There’s a lot of excitement that came with the Kansas City Chiefs’ trade for two-time Pro Bowl offensive tackle Orlando Brown Jr. — and deservedly so. He’s been a good player during his young NFL career — and has the pedigree that comes from his father’s career as a cornerstone offensive tackle.
The Chiefs dealt a first-round pick for him to be their left tackle, trusting that he can make the transition from the Baltimore Ravens’ run-heavy scheme. Brown has been working all offseason to get accustomed to his new offense, motivated to prove that he can excel in his new environment.
“I look forward to being able to get rid of that stigma of ‘this guy can’t play left tackle in a pass-first offense,’” Brown admitted to reporters after practice on Tuesday. “That’s what I look forward to: blocking guys one-on-one, all of those different situations in those passing scenarios to take advantage of — and really just showcase my ability and my talent.”
Through video clips of one-on-one pass-rush drills between offensive and defensive linemen during training camp, we’ve had a sneak peek of what is to come from Brown. In these limited looks, Brown has had his ups and downs going against Chris Jones, Frank Clark and others.
But Brown set the record straight on how people should perceive those drills.
“I really use that drill as an opportunity to work on whatever I’m going to work on,” he said. “I’m not necessarily approaching it to win, I’m approaching it to work on my technique that I’m set working on for that day — whether that be super aggressive with my feet, super aggressive with my hands, punching, stuff like that... Chris is a freak man, his abilities and what he can do — I’m sure he’s going to have a great year. I’m just glad he’s on my team.”
His coaches admire his ability to work on things and fix his mishaps as he goes — as offensive coordinator Eric Bieniemy pointed out to reporters on Monday.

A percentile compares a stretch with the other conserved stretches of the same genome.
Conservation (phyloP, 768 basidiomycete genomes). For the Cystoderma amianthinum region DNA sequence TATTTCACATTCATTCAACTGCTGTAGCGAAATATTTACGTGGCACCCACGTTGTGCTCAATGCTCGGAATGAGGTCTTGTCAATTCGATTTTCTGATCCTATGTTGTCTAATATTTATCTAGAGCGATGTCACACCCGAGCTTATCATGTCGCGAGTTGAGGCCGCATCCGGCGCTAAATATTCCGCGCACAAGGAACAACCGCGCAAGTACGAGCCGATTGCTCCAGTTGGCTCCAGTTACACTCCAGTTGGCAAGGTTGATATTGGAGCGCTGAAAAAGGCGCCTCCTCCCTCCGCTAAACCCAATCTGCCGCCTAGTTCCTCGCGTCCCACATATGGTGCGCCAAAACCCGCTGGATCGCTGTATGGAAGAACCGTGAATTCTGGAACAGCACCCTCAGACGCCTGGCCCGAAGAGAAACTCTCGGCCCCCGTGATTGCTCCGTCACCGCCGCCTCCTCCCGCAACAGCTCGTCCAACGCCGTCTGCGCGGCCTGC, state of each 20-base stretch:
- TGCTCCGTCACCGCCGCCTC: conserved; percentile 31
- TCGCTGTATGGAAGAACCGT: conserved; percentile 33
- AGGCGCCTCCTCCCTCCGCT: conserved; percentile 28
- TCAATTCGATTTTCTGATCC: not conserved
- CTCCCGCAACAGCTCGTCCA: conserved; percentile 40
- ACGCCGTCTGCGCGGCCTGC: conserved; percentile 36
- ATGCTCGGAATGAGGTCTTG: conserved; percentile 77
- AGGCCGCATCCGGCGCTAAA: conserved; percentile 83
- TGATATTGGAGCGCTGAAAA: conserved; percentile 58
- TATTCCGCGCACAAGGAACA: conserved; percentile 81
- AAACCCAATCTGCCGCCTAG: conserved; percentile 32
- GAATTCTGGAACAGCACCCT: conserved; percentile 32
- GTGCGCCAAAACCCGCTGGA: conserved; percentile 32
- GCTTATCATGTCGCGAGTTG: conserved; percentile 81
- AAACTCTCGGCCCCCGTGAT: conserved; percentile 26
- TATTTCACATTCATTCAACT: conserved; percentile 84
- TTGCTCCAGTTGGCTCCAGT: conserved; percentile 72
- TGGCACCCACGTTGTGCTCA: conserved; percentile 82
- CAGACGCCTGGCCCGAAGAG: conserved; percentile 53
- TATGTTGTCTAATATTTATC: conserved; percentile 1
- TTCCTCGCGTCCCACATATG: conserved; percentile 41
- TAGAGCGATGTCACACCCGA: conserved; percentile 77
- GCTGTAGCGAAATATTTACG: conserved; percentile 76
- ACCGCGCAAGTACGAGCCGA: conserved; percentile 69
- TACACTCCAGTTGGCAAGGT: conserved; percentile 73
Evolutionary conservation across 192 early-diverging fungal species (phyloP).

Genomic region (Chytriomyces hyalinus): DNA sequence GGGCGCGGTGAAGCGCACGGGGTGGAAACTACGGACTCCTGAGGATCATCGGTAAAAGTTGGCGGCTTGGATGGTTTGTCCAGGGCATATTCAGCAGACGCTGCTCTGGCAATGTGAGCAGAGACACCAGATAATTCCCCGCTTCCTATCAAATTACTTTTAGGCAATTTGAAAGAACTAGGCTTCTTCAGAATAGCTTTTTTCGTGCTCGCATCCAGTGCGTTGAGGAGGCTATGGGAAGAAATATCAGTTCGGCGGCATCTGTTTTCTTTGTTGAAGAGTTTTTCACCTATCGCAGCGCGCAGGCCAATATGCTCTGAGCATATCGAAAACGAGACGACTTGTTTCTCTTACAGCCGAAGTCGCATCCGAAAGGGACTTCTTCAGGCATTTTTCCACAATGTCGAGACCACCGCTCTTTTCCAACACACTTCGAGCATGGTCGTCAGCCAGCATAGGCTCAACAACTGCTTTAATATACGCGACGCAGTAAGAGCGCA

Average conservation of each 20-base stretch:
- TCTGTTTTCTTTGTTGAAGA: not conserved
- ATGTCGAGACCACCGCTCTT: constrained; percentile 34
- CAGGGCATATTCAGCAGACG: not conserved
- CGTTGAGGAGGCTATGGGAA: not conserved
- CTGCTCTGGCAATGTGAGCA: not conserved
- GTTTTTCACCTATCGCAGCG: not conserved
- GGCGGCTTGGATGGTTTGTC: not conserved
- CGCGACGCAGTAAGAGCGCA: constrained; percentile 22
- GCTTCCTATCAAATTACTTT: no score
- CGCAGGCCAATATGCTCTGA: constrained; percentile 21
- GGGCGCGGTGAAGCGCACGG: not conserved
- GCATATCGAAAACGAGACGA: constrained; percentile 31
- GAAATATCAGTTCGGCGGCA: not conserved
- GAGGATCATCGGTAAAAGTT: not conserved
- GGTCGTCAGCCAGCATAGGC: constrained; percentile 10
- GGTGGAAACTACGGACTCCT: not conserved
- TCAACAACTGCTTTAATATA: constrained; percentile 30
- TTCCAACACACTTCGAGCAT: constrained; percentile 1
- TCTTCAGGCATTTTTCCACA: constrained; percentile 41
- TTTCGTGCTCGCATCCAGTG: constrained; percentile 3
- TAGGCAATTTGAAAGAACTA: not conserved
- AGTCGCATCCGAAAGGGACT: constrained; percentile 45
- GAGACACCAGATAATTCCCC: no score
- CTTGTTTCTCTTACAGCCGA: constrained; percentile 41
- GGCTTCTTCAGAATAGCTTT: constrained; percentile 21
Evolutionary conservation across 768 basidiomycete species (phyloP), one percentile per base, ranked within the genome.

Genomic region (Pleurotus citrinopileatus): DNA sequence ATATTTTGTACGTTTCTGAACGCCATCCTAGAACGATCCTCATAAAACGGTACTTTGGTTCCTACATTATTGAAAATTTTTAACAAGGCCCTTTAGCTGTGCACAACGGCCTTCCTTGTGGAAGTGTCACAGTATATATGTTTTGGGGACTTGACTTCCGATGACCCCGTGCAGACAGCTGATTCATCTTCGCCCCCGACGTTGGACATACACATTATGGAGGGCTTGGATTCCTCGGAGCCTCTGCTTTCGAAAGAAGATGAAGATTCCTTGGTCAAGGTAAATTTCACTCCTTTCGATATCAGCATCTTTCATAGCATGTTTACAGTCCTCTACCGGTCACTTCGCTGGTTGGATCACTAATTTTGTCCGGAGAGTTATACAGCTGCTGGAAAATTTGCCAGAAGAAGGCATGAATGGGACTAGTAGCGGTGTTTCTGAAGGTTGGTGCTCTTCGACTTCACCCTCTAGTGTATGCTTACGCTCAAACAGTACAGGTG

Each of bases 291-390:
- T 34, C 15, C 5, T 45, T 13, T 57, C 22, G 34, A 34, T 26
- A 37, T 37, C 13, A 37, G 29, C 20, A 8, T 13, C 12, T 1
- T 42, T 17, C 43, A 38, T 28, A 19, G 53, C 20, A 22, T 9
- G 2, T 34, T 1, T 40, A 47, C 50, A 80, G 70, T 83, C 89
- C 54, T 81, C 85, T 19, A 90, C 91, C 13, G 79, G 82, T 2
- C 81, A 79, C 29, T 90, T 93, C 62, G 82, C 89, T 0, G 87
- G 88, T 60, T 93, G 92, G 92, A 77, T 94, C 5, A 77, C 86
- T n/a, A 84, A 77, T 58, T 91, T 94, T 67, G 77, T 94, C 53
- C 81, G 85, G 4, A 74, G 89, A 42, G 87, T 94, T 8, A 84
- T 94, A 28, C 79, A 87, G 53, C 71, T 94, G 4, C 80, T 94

“Orlando’s doing a very good job,” Bieniemy stated. “I know those guys are doing some things, learning some communication, but the thing that I’m impressed about is that the mistakes that he does make, he doesn’t repeat them — so that’s a great sign.”
That aspect of Brown speaks to his football intelligence. He’s aware of the mental nuances that come with playing tackle at the professional level — something that Bieniemy noticed right away.
“I remember when he came in when we signed him, and you could tell the football IQ just by sitting down and discussing things with him,” said Bieniemy. “When he’s done, I’m going to ask him if he wants to coach — because he’s very, very smart. On top of that, it’s just the little things: he always wants to know what can he do to improve, what can he do to help himself get better — and if he is doing something we don’t like, let him know. Those are the things that make him special.”
The opening preseason game of the year — on the road against the San Francisco 49ers — is coming up on Saturday. I will be the first chance for Chiefs fans to see Brown in a live-game situation. We’ll only get to see a drive or two with Brown on the field, but he still has specific things in mind he wants to show his new fanbase.
“My tone-setting, my mindset, my mentality, and my consistency,” Brown listed. “I don’t know how long I’ll be out there; however long it is, I’m going to give it my all. I just look forward to being able to showcase and express all those different abilities in my game.”
It’ll also be a great opportunity for the starting offensive line to get live-game repetitions together. With Lucas Niang currently playing over the injured Mike Remmers at right tackle, the five-man group is completely new to playing alongside each other. Brown said it’ll be a good step towards building its group identity.
“The identity of the room is getting there,” he reflected. “I don’t think we’re quite there yet. We’re definitely gelling as a group, the five that have been up there for the past week or so. From an identity standpoint, we just want to be tough, consistent and physical — and we want to fly to the ball.”
As an individual, it’s clear that Brown wants to establish his own identity as a top-shelf left tackle. He’s very passionate about proving that he can protect quarterback Patrick Mahomes’ blind side.
You may not think a veteran with Brown’s experience needs the preseason — but in this case, he’ll take every possible exhibition snap in order to perfect his craft at a new position.